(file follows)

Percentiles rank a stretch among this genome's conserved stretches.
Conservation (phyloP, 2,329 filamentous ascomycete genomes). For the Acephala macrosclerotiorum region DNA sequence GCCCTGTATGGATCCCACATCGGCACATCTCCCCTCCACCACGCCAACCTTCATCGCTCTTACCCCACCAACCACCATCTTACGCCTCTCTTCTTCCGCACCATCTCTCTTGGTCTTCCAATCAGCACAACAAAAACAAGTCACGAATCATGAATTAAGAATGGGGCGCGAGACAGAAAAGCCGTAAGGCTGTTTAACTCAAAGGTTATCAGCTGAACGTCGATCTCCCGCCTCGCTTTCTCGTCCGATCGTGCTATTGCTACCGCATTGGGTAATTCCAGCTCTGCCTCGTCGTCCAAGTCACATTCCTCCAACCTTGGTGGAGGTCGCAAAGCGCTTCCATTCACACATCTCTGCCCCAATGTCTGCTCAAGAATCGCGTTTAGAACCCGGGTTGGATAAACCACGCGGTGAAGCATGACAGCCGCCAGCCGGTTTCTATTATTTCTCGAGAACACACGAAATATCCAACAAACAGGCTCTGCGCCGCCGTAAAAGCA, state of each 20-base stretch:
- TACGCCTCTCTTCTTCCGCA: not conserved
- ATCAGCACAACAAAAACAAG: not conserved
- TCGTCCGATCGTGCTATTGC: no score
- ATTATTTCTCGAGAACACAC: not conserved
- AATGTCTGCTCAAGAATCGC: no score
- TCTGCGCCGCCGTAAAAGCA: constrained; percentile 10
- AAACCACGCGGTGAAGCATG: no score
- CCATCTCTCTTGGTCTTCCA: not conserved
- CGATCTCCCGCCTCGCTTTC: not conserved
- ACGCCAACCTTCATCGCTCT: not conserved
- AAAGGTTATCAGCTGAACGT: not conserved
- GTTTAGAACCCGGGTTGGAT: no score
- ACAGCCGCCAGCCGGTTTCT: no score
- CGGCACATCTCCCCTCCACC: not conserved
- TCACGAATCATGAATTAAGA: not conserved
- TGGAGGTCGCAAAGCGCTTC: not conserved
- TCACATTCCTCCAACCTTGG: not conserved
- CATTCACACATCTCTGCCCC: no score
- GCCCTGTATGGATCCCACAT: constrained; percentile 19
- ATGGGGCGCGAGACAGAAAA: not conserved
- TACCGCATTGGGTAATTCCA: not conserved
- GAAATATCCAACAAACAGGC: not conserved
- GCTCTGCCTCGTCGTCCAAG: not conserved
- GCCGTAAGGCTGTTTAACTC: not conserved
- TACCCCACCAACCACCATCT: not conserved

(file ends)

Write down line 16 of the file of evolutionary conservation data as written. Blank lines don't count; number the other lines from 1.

- CGGCACATCTCCCCTCCACC: not conserved